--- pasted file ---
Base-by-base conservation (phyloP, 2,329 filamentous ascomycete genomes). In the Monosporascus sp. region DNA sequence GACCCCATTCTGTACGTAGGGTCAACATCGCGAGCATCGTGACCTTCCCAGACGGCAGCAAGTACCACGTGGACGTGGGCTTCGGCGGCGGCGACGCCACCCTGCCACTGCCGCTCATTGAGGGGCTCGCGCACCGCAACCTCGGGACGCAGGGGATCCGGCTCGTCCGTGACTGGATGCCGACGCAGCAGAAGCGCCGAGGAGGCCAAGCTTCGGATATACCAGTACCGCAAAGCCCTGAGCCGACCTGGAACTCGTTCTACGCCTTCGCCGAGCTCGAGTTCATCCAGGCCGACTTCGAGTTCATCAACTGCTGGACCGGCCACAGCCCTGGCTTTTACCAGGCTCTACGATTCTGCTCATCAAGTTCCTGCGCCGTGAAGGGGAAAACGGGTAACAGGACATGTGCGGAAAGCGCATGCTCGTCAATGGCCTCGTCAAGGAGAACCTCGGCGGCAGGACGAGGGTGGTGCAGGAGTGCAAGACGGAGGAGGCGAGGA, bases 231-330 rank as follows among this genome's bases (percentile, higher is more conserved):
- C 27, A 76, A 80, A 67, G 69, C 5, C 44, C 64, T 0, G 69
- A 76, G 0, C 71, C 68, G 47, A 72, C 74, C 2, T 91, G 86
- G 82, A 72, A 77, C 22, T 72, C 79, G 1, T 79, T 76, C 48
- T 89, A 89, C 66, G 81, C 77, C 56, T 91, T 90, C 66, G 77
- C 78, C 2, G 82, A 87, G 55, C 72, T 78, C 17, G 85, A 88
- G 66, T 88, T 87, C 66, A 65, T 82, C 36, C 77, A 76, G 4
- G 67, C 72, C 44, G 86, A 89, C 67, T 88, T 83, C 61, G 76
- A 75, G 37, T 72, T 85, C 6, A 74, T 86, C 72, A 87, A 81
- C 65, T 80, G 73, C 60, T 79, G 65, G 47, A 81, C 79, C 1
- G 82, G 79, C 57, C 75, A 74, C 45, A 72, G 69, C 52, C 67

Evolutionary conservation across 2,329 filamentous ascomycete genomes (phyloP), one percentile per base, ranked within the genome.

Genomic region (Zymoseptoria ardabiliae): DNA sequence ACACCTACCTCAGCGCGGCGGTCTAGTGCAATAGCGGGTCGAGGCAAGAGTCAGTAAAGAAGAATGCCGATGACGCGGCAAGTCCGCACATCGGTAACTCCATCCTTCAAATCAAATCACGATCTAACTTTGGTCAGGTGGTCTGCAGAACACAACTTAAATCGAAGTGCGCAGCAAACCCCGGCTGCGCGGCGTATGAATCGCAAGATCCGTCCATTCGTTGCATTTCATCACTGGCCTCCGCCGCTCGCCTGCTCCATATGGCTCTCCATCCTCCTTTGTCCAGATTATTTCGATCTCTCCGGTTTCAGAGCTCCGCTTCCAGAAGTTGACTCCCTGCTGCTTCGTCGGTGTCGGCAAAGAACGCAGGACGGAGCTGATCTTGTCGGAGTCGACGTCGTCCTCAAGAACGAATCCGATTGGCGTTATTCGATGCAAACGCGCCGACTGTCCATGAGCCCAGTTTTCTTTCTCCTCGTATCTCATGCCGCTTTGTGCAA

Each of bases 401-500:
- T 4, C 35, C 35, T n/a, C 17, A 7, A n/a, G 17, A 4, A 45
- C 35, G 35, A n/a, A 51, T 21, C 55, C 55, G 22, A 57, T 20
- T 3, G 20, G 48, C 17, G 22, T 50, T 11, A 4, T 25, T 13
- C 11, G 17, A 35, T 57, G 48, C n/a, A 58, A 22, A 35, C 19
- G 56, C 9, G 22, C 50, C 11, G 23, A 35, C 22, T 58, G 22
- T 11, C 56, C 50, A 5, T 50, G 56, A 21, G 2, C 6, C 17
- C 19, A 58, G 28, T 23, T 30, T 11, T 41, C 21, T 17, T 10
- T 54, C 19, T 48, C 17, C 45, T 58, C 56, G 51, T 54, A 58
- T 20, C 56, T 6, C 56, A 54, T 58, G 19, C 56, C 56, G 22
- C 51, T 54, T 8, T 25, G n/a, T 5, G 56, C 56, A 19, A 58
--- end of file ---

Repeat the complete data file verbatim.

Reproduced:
Base-by-base conservation (phyloP, 2,329 filamentous ascomycete genomes). In the Monosporascus sp. region DNA sequence GACCCCATTCTGTACGTAGGGTCAACATCGCGAGCATCGTGACCTTCCCAGACGGCAGCAAGTACCACGTGGACGTGGGCTTCGGCGGCGGCGACGCCACCCTGCCACTGCCGCTCATTGAGGGGCTCGCGCACCGCAACCTCGGGACGCAGGGGATCCGGCTCGTCCGTGACTGGATGCCGACGCAGCAGAAGCGCCGAGGAGGCCAAGCTTCGGATATACCAGTACCGCAAAGCCCTGAGCCGACCTGGAACTCGTTCTACGCCTTCGCCGAGCTCGAGTTCATCCAGGCCGACTTCGAGTTCATCAACTGCTGGACCGGCCACAGCCCTGGCTTTTACCAGGCTCTACGATTCTGCTCATCAAGTTCCTGCGCCGTGAAGGGGAAAACGGGTAACAGGACATGTGCGGAAAGCGCATGCTCGTCAATGGCCTCGTCAAGGAGAACCTCGGCGGCAGGACGAGGGTGGTGCAGGAGTGCAAGACGGAGGAGGCGAGGA, bases 231-330 rank as follows among this genome's bases (percentile, higher is more conserved):
- C 27, A 76, A 80, A 67, G 69, C 5, C 44, C 64, T 0, G 69
- A 76, G 0, C 71, C 68, G 47, A 72, C 74, C 2, T 91, G 86
- G 82, A 72, A 77, C 22, T 72, C 79, G 1, T 79, T 76, C 48
- T 89, A 89, C 66, G 81, C 77, C 56, T 91, T 90, C 66, G 77
- C 78, C 2, G 82, A 87, G 55, C 72, T 78, C 17, G 85, A 88
- G 66, T 88, T 87, C 66, A 65, T 82, C 36, C 77, A 76, G 4
- G 67, C 72, C 44, G 86, A 89, C 67, T 88, T 83, C 61, G 76
- A 75, G 37, T 72, T 85, C 6, A 74, T 86, C 72, A 87, A 81
- C 65, T 80, G 73, C 60, T 79, G 65, G 47, A 81, C 79, C 1
- G 82, G 79, C 57, C 75, A 74, C 45, A 72, G 69, C 52, C 67

Evolutionary conservation across 2,329 filamentous ascomycete genomes (phyloP), one percentile per base, ranked within the genome.

Genomic region (Zymoseptoria ardabiliae): DNA sequence ACACCTACCTCAGCGCGGCGGTCTAGTGCAATAGCGGGTCGAGGCAAGAGTCAGTAAAGAAGAATGCCGATGACGCGGCAAGTCCGCACATCGGTAACTCCATCCTTCAAATCAAATCACGATCTAACTTTGGTCAGGTGGTCTGCAGAACACAACTTAAATCGAAGTGCGCAGCAAACCCCGGCTGCGCGGCGTATGAATCGCAAGATCCGTCCATTCGTTGCATTTCATCACTGGCCTCCGCCGCTCGCCTGCTCCATATGGCTCTCCATCCTCCTTTGTCCAGATTATTTCGATCTCTCCGGTTTCAGAGCTCCGCTTCCAGAAGTTGACTCCCTGCTGCTTCGTCGGTGTCGGCAAAGAACGCAGGACGGAGCTGATCTTGTCGGAGTCGACGTCGTCCTCAAGAACGAATCCGATTGGCGTTATTCGATGCAAACGCGCCGACTGTCCATGAGCCCAGTTTTCTTTCTCCTCGTATCTCATGCCGCTTTGTGCAA

Each of bases 401-500:
- T 4, C 35, C 35, T n/a, C 17, A 7, A n/a, G 17, A 4, A 45
- C 35, G 35, A n/a, A 51, T 21, C 55, C 55, G 22, A 57, T 20
- T 3, G 20, G 48, C 17, G 22, T 50, T 11, A 4, T 25, T 13
- C 11, G 17, A 35, T 57, G 48, C n/a, A 58, A 22, A 35, C 19
- G 56, C 9, G 22, C 50, C 11, G 23, A 35, C 22, T 58, G 22
- T 11, C 56, C 50, A 5, T 50, G 56, A 21, G 2, C 6, C 17
- C 19, A 58, G 28, T 23, T 30, T 11, T 41, C 21, T 17, T 10
- T 54, C 19, T 48, C 17, C 45, T 58, C 56, G 51, T 54, A 58
- T 20, C 56, T 6, C 56, A 54, T 58, G 19, C 56, C 56, G 22
- C 51, T 54, T 8, T 25, G n/a, T 5, G 56, C 56, A 19, A 58